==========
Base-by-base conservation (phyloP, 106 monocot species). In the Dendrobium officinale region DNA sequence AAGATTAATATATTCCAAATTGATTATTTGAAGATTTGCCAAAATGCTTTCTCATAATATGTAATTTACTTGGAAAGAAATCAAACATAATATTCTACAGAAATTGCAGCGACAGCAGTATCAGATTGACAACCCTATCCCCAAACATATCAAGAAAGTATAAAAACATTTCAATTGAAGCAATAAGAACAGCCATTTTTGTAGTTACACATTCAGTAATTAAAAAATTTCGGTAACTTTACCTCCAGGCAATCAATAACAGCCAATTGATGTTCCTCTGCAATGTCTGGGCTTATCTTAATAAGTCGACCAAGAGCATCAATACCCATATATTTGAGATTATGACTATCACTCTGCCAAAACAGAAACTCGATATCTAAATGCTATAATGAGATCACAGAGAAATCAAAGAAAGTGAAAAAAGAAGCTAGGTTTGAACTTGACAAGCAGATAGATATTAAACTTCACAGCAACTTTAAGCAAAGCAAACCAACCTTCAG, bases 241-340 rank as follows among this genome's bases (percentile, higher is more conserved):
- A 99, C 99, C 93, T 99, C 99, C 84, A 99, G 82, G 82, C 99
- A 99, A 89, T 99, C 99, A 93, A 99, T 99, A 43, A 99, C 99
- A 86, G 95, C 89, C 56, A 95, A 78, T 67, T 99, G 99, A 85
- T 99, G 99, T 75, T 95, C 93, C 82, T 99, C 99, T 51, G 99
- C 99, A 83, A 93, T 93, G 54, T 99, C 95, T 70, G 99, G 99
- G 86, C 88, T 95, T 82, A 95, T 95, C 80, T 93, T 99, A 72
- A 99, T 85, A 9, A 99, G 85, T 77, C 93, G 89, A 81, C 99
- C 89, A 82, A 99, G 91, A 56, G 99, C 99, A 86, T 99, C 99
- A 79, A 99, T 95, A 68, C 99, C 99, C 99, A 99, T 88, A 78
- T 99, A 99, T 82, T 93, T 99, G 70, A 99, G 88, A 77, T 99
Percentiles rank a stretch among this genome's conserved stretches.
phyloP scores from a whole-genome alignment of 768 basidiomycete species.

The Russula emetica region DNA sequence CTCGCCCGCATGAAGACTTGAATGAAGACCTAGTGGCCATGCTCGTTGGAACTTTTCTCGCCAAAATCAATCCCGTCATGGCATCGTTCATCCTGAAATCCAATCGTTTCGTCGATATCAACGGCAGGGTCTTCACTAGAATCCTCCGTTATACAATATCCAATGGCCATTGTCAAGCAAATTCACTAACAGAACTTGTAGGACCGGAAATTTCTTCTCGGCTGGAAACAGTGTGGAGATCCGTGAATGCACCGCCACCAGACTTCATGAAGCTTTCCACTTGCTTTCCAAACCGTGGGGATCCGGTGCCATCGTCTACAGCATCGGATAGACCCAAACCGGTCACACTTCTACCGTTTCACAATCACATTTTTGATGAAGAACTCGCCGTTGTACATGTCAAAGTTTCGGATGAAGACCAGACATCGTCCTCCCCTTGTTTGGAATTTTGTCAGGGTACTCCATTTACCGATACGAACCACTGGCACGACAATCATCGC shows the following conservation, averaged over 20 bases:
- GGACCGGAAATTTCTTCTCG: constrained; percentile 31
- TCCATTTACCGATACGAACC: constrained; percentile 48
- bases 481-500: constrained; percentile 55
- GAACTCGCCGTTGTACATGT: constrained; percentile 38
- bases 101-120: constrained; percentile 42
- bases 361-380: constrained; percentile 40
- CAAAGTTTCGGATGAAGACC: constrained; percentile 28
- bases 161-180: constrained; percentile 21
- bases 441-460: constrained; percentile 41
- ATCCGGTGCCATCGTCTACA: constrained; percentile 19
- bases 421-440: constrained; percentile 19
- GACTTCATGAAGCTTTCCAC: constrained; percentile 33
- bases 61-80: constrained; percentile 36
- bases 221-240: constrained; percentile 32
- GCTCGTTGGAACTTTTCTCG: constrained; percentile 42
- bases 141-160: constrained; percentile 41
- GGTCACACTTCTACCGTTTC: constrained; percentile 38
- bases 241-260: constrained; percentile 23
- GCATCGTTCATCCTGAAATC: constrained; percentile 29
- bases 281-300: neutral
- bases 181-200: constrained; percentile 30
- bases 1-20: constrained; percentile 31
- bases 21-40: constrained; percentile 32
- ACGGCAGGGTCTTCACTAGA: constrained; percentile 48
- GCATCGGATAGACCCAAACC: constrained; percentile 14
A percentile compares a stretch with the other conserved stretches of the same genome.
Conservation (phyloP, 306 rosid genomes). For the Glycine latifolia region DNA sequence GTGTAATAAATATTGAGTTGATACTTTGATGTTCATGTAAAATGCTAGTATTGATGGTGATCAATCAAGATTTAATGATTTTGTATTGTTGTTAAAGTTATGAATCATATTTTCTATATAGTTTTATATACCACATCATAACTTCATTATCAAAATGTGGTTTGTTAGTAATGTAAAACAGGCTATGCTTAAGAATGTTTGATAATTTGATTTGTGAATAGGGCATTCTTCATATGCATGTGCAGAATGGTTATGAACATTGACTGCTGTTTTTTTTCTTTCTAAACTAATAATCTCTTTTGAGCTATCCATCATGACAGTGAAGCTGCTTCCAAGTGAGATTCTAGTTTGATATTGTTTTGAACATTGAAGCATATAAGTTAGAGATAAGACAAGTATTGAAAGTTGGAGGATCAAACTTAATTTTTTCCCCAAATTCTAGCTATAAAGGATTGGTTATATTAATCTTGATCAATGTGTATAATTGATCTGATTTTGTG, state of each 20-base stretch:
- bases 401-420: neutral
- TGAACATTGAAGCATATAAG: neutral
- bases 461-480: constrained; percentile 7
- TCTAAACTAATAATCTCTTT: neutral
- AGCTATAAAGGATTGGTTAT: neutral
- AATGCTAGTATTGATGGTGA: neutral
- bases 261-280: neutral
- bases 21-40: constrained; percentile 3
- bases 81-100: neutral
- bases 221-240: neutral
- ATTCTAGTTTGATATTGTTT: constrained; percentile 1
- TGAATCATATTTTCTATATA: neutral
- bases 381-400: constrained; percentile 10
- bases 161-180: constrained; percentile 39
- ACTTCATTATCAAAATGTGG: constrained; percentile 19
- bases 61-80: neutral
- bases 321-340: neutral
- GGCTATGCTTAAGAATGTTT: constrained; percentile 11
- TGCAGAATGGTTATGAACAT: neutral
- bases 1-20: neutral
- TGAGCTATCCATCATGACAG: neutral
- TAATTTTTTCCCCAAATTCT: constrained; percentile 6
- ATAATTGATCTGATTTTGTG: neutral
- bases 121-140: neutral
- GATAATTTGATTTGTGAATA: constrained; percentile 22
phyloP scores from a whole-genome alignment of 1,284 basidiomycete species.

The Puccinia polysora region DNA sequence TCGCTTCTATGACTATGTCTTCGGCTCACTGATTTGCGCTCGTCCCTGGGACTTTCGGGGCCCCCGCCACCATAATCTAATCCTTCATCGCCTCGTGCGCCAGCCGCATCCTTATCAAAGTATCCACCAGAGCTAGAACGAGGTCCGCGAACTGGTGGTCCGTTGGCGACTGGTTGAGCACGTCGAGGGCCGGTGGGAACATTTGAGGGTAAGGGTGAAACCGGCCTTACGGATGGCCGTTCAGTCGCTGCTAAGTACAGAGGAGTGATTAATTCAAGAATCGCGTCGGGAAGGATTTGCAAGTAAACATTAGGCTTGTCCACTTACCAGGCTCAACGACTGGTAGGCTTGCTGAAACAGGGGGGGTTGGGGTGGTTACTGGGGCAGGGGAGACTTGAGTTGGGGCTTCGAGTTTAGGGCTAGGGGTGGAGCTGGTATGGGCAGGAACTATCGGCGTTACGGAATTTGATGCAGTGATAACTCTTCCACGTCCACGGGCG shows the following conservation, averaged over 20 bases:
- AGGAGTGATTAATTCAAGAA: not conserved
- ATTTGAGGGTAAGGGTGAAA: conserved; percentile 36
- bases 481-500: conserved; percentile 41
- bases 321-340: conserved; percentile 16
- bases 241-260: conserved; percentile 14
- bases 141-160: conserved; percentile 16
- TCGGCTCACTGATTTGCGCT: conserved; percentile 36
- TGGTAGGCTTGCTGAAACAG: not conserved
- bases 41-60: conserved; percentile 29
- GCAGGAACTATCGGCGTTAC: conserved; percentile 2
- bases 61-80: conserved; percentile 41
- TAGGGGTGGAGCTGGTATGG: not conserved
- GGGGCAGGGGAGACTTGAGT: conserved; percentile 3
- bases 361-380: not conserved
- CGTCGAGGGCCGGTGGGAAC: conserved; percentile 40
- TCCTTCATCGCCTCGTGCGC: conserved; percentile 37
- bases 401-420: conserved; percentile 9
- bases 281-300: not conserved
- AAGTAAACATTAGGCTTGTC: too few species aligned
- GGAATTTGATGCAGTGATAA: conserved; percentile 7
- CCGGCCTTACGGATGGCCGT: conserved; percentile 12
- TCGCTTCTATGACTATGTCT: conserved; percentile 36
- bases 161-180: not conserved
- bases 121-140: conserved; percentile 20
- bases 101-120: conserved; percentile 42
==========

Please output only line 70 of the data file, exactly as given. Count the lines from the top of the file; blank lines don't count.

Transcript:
- ATTTGAGGGTAAGGGTGAAA: conserved; percentile 36